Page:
Emmanuel, Part II

So this song is harder for me to post and requires a bit more explanation. It draws from the second half of the Beatitudes in the gospel according to Luke where Jesus gives not just the “Blessed be” but also the “Woe” (Luke 6:24-26). Jesus is saying that in his kingdom everything will be different. The poor will be rich and the rich will be poor. The cast out will be brought in and those who are now accepted will be cast out. The hungry will be satisfied and the fat will waste away. But the other scary thing about this is that the woes in this sermon are for the religious. He is warning the Pharisees and the Sadducees, the sanhedrin, the chief priests.

This song was originally written for Palm Sunday in 2012. Its seed was the image of the children who were calling out to Jesus, “Save us!”, as he rode into Jerusalem. They were begging for relief from the rule of the Romans who taxed and raped and split apart families. And Jesus’ silent answer to them was, “No. Not yet.”. He instead came to save them from Satan and from their sin so that they would be safe no matter what the Romans did. In fact he also wanted to save them from the righteous reformers (the Pharisees) as well. He wanted them to have a relationship with God as their Father. Not just a reciprocal business transaction. He wanted to give them a relationship of love, not one driven by fear or threat. He was going to save them from hypocrisy and adopt them into his family. He was going to die for them, rise for them, reign for them, intercede for them, prepare a place for them and then come again to deal, once and for all, with the Romans and the Pharisees.

And he is coming back.

He is not going to leave the abusers in this world forever unchecked. And when he comes, Emmanuel – God with us, the whole mechanism of the world with its fear and danger, with its molesting and trickery, with its false prophets and self-righteous, he is going to bring the whole thing down in judgement into a chest high river of blood until all the earth is still and the new heavens and the new earth come to their fruition with the beautification of all things in Christ. And those little children crying “Save us!” will be shouting “Hallelujah!”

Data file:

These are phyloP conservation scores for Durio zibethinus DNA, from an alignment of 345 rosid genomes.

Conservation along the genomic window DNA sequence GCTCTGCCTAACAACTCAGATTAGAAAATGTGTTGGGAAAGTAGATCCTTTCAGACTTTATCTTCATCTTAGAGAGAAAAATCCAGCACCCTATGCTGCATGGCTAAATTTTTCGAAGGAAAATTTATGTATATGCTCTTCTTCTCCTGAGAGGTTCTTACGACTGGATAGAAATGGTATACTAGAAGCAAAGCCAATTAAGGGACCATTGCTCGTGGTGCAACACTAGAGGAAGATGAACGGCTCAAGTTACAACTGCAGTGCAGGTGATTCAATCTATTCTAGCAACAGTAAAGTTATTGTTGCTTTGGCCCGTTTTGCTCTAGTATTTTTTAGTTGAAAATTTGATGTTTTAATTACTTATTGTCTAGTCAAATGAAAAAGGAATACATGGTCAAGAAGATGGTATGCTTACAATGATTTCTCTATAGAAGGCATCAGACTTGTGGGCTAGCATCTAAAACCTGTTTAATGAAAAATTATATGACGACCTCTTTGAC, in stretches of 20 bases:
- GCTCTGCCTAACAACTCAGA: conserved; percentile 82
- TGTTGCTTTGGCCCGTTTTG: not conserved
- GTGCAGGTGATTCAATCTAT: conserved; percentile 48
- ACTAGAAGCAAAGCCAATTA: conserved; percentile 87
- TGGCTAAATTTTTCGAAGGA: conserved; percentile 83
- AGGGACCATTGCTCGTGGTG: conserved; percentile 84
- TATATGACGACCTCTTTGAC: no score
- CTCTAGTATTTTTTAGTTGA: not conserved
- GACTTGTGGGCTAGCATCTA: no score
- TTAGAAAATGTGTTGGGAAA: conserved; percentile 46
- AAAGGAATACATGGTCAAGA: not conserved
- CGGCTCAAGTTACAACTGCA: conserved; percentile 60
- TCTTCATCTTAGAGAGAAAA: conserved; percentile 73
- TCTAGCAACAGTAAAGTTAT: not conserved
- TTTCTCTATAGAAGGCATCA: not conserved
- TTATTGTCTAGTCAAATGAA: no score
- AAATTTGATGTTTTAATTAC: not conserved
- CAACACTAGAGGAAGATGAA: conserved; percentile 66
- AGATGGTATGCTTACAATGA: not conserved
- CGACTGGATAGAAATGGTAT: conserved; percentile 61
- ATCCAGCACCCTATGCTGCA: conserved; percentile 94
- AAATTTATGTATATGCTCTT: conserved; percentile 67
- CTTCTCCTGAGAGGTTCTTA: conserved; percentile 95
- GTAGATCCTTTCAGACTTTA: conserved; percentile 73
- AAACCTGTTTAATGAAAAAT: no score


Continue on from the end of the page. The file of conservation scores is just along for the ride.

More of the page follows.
And there will be peace forever.

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Emmanuel, Part II       (listen/download)      (chord chart)

He comes to raise the meek and make them reign,
While the arrogant drown in a river of their own blood.
He comes to set the lowly on their thrones,
While the proud strewn out naked in the dust.

He comes to bring the whole machine to an end,
To suddenly spill the over-brimming glass,
With the cries of his children still ringing in his ears,
He turns their foes to ash.
The hour of favor is closing, soon breaks the day of wrath.

He comes to make Peace a city where his people dwell,
While bloodthirsty scoffers are eaten by their very own words.
He comes to bring the orphans into his home,
While the rich and fat and greedy lie covered with flies.

He comes to bring the whole machine to an end,
To suddenly spill the over-brimming glass,
With the cries of his children still ringing in his ears,
He turns their foes to ash.
The hour of favor is closing, soon breaks the day of wrath.

Today is the day the Christ Jesus awaits,
Though his eyes never close over all the depraved.
For a sentence has fallen on all he has made,
Built for love but instead cannot help but to hate.
Now this season of harvest is starting to fade,
While the impartial arm of God’s judgment is raised,
Hear His plea echo out into every place,
“Come take my life for yours, turn to me, receive grace!”

He comes to wash the sinners with his blood,
While the righteous in anguish are clawing at the walls outside.
He gathers all his adopted in his arms,
And throws their infected garments into the fire.

He comes to bring the whole machine to an end,
To suddenly spill the over-brimming glass,
With the cries of his children still ringing in his ears,
He turns their foes to ash.
The hour of favor is closing, soon breaks the day of wrath.

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